7 tips for controlling your hay fever and avoiding an asthma attack

Red eyes, runny nose, itching, sneezing? Get back in control with these tried-and-tested tips for avoiding pollen from our nurse team and community

1)     Stay safe – carry your blue inhaler

Pollen is an asthma trigger, so on high pollen days don’t forget to carry your reliever inhaler in case you have an asthma attack.

2)     Don’t wait to take hay fever medicines

The quicker you take them the better, and the sooner you’ll be enjoying a symptom-free summer.

3)     Find a hay fever medicine that works for you

If you try a hay fever medicine and it doesn’t improve your symptoms, your pharmacist or GP can suggest a different medicine to try. You can also speak to our nurses on 0300 222 5800 (9am - 5pm; Monday - Friday).

4)     Make the most of nasal sprays

If you haven’t tried one, steroid nasal sprays are good because they calm the inflammation in your nose. They work best if you use the right technique – our video shows you exactly how to do it.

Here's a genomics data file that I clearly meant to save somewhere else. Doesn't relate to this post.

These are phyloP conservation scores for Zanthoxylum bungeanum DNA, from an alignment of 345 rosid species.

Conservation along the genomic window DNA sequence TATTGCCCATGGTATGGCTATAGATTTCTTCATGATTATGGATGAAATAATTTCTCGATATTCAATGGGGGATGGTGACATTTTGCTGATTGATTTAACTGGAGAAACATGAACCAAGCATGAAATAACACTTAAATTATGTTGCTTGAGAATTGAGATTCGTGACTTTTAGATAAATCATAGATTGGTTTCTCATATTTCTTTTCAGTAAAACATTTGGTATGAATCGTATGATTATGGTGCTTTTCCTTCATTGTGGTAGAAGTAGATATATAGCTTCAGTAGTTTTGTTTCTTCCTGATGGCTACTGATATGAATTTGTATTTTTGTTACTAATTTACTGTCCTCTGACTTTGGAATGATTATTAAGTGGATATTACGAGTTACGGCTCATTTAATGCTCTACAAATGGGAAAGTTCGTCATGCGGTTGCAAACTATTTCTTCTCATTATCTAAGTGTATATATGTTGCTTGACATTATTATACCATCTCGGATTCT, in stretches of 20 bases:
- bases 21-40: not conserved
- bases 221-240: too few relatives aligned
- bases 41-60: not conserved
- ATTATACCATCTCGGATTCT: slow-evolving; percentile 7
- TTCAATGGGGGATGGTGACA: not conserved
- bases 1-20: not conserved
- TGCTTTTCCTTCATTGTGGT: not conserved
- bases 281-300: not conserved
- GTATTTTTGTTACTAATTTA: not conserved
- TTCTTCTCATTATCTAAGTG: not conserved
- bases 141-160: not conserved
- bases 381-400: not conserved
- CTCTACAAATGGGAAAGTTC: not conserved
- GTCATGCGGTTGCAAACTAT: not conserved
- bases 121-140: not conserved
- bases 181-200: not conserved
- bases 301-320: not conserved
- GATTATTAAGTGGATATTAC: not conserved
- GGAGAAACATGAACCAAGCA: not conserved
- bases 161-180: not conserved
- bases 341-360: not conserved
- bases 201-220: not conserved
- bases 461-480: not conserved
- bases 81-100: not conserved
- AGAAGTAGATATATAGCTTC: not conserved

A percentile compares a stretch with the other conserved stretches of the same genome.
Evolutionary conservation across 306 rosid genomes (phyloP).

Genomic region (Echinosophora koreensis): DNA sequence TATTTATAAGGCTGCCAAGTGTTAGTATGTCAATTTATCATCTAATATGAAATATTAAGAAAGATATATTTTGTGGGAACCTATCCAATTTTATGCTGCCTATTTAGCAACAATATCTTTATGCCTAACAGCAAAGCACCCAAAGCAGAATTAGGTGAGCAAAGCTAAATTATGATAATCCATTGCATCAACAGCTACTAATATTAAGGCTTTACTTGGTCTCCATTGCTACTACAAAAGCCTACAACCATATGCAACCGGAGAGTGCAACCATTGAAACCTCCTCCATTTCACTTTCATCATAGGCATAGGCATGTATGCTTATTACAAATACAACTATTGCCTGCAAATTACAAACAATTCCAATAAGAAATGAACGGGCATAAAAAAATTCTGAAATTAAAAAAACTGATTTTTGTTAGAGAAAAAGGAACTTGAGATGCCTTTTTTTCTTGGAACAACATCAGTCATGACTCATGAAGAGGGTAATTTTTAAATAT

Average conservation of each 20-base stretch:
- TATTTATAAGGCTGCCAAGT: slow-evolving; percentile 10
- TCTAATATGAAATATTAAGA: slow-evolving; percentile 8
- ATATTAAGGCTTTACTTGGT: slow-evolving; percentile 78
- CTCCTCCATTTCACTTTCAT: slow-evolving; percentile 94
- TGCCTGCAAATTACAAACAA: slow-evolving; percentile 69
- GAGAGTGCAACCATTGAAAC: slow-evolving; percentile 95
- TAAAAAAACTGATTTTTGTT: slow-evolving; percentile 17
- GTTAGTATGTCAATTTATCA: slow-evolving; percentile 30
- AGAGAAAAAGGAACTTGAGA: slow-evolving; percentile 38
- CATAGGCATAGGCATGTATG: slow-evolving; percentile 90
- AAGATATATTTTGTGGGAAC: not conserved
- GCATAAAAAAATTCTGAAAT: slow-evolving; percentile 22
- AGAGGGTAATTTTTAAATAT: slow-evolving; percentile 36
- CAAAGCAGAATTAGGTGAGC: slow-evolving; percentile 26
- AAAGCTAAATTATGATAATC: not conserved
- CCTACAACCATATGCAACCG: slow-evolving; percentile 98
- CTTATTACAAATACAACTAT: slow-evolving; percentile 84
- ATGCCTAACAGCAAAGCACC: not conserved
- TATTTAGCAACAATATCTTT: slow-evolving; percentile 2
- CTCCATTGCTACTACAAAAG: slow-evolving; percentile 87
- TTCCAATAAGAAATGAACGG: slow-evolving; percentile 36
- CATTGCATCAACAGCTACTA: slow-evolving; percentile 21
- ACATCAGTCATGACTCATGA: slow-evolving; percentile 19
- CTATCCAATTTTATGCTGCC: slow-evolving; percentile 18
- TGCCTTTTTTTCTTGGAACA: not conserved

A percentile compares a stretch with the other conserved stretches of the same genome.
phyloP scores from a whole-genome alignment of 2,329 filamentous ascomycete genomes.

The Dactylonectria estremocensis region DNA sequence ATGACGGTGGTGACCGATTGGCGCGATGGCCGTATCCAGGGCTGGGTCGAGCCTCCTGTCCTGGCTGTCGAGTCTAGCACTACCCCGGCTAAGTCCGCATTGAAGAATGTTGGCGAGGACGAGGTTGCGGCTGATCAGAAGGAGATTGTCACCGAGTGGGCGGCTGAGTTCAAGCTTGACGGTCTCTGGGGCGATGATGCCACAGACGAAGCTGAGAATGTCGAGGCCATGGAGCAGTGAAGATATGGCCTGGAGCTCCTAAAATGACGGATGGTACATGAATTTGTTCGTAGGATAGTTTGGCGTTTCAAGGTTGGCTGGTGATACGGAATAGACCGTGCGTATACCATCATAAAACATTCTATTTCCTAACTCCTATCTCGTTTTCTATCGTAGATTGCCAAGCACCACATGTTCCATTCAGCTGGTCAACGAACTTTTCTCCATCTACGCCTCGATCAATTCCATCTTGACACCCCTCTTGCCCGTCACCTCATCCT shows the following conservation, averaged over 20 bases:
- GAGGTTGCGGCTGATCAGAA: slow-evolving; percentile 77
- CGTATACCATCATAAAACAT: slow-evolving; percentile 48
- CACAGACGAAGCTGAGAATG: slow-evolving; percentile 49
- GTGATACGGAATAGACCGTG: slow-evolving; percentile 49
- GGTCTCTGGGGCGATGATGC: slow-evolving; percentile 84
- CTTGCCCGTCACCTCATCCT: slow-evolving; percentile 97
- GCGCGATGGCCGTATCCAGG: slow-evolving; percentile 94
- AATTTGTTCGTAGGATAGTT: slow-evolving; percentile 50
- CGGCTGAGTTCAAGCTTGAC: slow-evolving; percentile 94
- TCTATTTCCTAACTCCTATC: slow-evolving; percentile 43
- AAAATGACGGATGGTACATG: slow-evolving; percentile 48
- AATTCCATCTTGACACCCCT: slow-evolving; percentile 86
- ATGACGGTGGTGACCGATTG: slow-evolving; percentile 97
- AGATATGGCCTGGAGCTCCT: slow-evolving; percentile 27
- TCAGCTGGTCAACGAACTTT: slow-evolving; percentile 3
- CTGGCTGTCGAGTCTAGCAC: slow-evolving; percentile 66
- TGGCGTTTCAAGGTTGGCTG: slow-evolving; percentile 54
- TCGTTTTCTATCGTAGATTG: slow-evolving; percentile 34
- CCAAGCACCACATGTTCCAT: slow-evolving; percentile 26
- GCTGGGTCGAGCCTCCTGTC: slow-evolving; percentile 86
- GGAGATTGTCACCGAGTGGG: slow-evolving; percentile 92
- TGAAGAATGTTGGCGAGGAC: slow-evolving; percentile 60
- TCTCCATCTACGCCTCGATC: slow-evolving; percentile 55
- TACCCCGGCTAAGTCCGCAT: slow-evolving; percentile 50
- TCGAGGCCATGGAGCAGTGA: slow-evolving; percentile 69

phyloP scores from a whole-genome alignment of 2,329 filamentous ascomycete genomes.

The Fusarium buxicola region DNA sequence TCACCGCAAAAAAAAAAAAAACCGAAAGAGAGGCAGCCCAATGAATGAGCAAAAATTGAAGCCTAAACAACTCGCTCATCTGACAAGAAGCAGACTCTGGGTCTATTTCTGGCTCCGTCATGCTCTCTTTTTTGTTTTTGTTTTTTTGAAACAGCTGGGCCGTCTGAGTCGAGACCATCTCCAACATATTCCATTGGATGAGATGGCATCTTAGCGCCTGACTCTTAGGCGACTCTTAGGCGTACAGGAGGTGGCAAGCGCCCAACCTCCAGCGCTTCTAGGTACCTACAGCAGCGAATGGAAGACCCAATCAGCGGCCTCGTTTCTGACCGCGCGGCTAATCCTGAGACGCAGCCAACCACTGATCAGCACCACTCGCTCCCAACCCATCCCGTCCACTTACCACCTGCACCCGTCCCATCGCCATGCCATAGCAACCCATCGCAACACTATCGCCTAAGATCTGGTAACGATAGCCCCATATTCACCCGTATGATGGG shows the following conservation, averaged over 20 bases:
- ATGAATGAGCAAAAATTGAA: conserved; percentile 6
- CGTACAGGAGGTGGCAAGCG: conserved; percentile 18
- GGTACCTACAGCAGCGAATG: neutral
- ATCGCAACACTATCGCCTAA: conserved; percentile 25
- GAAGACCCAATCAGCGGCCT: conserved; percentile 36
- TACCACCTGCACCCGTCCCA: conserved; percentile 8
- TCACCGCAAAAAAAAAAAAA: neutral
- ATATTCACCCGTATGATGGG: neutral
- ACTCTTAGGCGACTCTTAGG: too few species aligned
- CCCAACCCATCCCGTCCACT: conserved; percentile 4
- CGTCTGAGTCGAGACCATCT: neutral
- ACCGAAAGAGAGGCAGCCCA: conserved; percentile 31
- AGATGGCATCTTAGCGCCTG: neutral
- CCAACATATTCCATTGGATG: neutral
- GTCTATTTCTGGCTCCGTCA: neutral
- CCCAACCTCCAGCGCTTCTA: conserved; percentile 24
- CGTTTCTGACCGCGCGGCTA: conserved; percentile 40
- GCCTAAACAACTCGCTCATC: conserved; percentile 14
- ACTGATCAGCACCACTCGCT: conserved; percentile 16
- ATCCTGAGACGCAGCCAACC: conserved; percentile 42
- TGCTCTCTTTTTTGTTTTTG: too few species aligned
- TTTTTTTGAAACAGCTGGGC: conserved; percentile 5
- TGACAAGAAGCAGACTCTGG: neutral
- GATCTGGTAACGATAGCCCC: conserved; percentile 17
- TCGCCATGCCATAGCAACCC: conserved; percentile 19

Unlike other hay fever treatments, they take a few days to start working, so it’s worth starting to use them before the pollen season starts. For grass pollen that’s now! And our pollen calendar will give you an idea of when that might be for other pollens.

5)     Get on the alert for a high pollen count, hot weather, thunderstorms and high pollution

All these can make your hay fever worse, so make sure your blue reliever inhaler is with you. If you want to be prepared, check your local weather forecast and look out for pollen counts and pollution levels.

6)     Leave pollen at the door

Pollen collects in your hair, eyebrows and clothes when you’re outside. Lots of people with asthma and hay fever tell us having a shower when they come in can reduce symptoms and help them rest up ready for the next day.

7)     Don’t accept hay fever symptoms as the ‘norm’

Some people find hay fever makes them feel as awful as the flu, never mind the itching, but you don’t have to put up with it. The right medicines will shift your symptoms.

If your red eyes and runny nose just won’t go away, talk to your pharmacist or doctor to see if there are other treatments you could try.

Are you at risk from an asthma attack this summer? Find out in just a few minutes with our risk checker.